The Atlas V first flew in August 2002, with Friday’s launch occurring three days before the fifteenth anniversary of its maiden flight – which deployed Eutelsat’s Hot Bird 6 communications satellite. Prior to the TDRS-M launch, Atlas V has made seventy-one launches with seventy of these having been completed successfully.
The only blemish on its record is the June 2007 NROL-30 mission, which reached a lower-than-planned orbit due to a faulty valve in one of the Centaur’s engines leaking propellant as the vehicle coasted between burns. Despite the anomaly, the spacecraft – a pair of Intruder ocean surveillance satellites – were able to manoeuvre into their correct orbits under their own power.
The Atlas’ Common Core Booster, or CCB, is powered by a single RD-180 engine. This burns RP-1 kerosene propellant oxidised by liquid oxygen. The RD-180 is produced by Russian manufacturer NPO Energomash, and is a two-chamber derivative of the four-chamber RD-170 series developed for the Zenit rocket.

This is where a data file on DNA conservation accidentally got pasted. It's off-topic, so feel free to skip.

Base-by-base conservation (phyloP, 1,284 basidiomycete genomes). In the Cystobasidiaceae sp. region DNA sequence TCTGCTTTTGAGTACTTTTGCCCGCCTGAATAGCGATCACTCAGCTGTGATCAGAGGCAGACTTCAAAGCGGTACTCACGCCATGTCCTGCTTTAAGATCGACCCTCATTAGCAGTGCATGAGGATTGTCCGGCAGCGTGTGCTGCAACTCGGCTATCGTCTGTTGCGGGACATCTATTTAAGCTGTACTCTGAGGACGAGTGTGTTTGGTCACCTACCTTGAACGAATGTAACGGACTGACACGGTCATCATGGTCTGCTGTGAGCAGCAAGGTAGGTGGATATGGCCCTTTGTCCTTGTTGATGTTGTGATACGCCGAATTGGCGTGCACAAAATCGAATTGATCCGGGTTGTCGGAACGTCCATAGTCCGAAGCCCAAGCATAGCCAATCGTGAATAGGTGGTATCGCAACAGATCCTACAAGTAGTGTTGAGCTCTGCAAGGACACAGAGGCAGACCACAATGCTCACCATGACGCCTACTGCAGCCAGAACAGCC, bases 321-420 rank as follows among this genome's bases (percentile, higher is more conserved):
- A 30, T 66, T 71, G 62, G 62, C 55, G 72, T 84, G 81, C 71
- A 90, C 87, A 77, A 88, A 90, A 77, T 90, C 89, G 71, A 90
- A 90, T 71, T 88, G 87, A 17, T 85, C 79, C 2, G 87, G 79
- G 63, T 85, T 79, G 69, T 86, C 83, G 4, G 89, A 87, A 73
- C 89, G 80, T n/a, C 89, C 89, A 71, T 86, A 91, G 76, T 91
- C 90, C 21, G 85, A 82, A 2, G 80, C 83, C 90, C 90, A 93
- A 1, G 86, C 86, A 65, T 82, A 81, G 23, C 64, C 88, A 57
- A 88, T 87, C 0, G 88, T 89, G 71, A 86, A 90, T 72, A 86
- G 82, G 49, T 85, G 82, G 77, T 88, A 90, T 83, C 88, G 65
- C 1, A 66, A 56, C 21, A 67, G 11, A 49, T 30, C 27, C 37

The RD-180 ignited with about 2.7 seconds remaining until Friday’s countdown reached zero. At about 1.1 seconds after the T-0 mark, the thrust generated by the engine exceeded the vehicle’s weight and AV-074 lifted off, beginning her ascent towards orbit.
At 17.7 seconds mission elapsed time, the rocket began a series of pitch and yaw manoeuvres to align itself with its planned trajectory downrange. Flying out to the East over the Atlantic Ocean, Atlas reached Mach 1, the speed of sound, eighty seconds after liftoff. Eleven and eight-tenths of a second later the rocket experienced maximum dynamic pressure, or Max-Q.
The RD-180 powered AV-074 for the first four minutes and 2.2 seconds of the journey to orbit. At this point in the mission the engine ceased burning, an event designated booster engine cutoff, or BECO. The spent stage was jettisoned six seconds later, with second stage ignition taking place ten seconds after stage separation. Eight seconds after second stage ignition, the payload fairing separated from around TDRS-M.